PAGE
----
Kurds are betrayed by the Zagros Mountains

The mountains effectively exiled the Kurds, and the exile has had immense ramifications

Displaced Kurds stuck at a border after a Turkish offensive in northeastern Syria, wait to try cross to the Iraqi side, at the Semalka crossing, next Derik city, Syria, October 21, 2019 (photo credit: REUTERS/MUHAMMAD HAMED)
Displaced Kurds stuck at a border after a Turkish offensive in northeastern Syria, wait to try cross to the Iraqi side, at the Semalka crossing, next Derik city, Syria, October 21, 2019
The Sykes-Picot Agreement that has shaped the Middle East and is usually chastised by the Kurds is, in fact, a clear reflection of the Zagros Mountains, which the Kurds consider their homeland and only friend. A glimpse at a map illustrates that the borders are God-given and are made by the so-called only friends, the mountains. Therefore, it was the mountains which betrayed the Kurds and not Mark Sykes and François Picot or the Europeans.
Zagros Mountains are a crossroads between Asia, Europe and Africa. The Kurds had the most encounters with various forces compared to other ethnicities such as the Persians, Greeks, Arabs, Turks and Europeans. The Kurds have never left the mountains and their valleys since much of their history involved war. During war, these mountains were a good shelter that bestowed cheap security and provided enough resources to dwell above the subsistence level. However, that security was only delusional.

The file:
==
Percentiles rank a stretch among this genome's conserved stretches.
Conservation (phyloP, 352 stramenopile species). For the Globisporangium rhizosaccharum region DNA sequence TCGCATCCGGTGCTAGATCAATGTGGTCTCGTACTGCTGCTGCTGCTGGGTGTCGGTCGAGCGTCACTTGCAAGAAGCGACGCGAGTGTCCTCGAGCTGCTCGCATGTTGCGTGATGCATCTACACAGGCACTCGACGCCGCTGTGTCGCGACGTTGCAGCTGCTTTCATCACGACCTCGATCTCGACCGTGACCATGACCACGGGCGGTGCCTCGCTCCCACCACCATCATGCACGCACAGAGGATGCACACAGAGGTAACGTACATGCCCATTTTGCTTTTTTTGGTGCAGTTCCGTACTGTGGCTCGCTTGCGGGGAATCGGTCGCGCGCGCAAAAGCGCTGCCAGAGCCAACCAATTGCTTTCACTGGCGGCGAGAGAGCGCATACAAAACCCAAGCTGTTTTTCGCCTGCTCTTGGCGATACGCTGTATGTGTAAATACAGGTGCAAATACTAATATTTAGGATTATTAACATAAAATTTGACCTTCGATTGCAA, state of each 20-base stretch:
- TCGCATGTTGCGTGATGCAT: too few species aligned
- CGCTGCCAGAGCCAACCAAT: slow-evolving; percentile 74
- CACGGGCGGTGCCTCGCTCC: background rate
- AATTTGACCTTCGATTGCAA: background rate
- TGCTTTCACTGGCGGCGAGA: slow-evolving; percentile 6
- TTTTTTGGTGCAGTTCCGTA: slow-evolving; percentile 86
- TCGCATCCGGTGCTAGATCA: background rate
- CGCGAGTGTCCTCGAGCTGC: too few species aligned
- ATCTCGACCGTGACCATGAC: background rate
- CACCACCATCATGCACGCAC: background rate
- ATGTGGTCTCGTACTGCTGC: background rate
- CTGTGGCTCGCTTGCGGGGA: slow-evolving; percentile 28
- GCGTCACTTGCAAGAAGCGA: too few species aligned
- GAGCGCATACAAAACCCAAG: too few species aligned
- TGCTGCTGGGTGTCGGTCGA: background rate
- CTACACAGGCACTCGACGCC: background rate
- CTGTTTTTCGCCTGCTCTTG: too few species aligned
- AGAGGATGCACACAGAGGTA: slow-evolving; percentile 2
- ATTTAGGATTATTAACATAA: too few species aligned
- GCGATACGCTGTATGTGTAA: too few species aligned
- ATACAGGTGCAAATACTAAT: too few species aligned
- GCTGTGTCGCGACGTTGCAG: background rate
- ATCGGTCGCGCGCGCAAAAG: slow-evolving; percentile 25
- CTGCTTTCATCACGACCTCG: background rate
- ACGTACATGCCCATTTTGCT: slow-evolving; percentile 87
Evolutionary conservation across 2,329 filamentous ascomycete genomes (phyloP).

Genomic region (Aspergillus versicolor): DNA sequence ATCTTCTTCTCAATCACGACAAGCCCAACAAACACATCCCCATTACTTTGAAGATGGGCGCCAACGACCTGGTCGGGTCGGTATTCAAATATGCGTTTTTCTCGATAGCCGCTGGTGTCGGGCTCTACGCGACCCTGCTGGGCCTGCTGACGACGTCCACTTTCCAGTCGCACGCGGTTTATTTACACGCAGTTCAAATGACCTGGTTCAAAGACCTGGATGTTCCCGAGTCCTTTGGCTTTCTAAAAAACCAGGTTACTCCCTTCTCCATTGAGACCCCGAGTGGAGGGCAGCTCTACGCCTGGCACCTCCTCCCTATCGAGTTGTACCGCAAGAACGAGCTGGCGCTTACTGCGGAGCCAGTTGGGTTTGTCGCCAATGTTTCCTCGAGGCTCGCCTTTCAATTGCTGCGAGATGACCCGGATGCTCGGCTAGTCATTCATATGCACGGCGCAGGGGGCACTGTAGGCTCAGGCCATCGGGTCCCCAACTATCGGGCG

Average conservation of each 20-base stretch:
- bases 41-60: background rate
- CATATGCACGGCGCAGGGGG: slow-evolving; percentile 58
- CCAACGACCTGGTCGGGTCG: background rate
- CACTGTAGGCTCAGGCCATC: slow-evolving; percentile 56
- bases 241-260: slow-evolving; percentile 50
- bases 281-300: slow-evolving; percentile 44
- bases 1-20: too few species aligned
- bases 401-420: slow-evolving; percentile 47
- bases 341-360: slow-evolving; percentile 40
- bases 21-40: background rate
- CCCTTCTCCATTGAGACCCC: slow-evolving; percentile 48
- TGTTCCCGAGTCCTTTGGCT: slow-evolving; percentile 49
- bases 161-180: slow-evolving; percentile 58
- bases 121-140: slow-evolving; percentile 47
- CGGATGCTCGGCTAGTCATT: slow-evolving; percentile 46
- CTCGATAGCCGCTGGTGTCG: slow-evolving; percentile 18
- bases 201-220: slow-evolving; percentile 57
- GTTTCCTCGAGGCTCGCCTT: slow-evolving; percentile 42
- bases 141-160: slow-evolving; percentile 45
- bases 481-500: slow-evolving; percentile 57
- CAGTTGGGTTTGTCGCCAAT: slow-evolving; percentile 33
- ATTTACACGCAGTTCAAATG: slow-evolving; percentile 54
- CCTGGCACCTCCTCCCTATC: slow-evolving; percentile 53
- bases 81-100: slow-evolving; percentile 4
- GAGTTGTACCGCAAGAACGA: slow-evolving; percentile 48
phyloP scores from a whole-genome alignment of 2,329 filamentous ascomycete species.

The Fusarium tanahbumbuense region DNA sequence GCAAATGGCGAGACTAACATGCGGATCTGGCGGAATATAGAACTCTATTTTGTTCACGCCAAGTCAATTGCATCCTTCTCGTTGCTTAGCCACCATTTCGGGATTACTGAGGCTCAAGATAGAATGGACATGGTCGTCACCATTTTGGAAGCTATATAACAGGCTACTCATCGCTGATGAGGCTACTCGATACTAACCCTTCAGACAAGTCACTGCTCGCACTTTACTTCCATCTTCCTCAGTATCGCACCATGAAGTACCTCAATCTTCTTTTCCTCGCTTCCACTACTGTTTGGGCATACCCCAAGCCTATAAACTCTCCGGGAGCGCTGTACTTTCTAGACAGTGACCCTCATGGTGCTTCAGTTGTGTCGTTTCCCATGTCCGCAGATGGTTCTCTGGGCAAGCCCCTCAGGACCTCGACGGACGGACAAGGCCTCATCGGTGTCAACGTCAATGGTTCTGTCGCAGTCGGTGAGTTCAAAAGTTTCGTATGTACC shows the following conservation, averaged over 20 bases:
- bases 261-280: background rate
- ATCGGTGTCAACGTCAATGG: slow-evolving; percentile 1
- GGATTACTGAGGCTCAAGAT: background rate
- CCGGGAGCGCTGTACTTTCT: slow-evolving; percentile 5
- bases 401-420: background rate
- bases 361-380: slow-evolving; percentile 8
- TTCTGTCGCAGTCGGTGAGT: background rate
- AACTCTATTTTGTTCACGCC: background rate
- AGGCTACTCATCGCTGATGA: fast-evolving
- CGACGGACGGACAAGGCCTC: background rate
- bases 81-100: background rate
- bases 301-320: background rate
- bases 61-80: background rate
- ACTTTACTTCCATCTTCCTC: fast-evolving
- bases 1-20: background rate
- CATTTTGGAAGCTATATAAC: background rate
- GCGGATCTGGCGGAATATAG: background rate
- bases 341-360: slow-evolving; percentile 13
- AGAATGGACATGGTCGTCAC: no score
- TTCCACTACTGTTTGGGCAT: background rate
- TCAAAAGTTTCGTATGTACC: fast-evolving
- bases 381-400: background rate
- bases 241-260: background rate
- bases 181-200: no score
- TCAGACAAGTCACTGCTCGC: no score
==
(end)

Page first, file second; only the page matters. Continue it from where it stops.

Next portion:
The Zagros mountainous plains have emerged as a crescent that cut through the heart of the Middle East, stretching from the Persian Gulf to the Mediterranean, unlocking toward three continents where major civilizations emerged and expanded outward. The Zagros Mountains do not form circular geography where it forms a lush secure inland, like Iran or Switzerland that bestows them with an interior plain with relatively cheap security and resources to utilize in non-security sectors.
The mountains effectively exiled the Kurds and the exile has had immense ramifications for the Kurds. Kurdish geography provides a delusional shelter. Mountains imprisoned and isolated the Kurds. They didn’t keep the threats away, obliging the Kurds to spend the little resources they had on diverting the pending threats.
For instance, Switzerland has been a peaceful and stable country for almost three centuries due to its almost circular geography. It could afford neutrality, isolating itself from the fires of both world wars. Concurrently, the mountains did not completely exile the Kurds into distinctive peoples and geography, like the Japanese or the Swiss, but put them on a historical crossroads that was extremely vulnerable to political shifts.
Since the best valleys could only feed small communities, they resulted in forming different dialectics, traditions and beliefs. In this way, the mountains posed their threats leading to constant strife between various Kurdish tribes. Moreover, they were usually utilized by great powers in their regional and international struggles for preventing one Kurdish entity from gaining more over others, thus locking them into a constant rivalry, leading to economic and political decay.
DUE TO the enclosed nature of their geography, each small community could effectively be independent, which effectively legitimized the conflicts.
Moreover, before the discovery of oil, the mountains did not and still don’t provide enough resources. Today most of the oil-rich Kurdish areas are controlled by foreigners. Even if the Kurds control oil-rich cities such as Kirkuk, its export would be dependent on powers that have subjugated them for centuries. Kurdistan lacks access to international waters, a prominent factor in the emergence of most major powers.